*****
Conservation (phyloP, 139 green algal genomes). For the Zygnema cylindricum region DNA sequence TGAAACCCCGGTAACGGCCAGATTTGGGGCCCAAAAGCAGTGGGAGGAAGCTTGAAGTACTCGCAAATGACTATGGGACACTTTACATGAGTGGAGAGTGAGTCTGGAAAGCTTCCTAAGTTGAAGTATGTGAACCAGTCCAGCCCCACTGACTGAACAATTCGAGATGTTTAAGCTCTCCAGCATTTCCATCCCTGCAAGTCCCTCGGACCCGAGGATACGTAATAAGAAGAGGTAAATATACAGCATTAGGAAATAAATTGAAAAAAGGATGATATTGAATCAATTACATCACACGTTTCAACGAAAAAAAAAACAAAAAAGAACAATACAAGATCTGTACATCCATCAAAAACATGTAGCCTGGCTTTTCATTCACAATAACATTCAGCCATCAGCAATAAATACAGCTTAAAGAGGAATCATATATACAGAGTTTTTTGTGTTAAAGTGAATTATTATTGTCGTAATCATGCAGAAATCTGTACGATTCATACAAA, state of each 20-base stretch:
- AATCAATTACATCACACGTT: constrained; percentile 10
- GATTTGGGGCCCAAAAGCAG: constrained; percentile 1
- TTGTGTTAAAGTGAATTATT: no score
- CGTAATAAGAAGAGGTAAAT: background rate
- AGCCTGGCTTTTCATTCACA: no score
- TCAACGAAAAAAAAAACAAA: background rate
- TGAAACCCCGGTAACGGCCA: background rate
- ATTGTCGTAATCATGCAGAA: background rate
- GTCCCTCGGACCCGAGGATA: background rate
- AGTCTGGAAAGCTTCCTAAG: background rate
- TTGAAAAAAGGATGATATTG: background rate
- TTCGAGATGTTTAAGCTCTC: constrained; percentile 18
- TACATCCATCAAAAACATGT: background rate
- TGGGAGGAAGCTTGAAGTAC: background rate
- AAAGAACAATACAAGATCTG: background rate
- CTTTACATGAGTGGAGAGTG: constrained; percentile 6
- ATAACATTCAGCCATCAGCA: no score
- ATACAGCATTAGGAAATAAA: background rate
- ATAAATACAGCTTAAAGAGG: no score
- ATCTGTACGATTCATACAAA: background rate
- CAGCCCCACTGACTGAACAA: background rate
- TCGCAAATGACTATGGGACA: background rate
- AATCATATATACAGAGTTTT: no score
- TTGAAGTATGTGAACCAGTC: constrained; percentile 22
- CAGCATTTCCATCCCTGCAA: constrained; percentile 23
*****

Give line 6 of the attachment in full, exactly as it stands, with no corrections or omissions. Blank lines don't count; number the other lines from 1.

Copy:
- AGCCTGGCTTTTCATTCACA: no score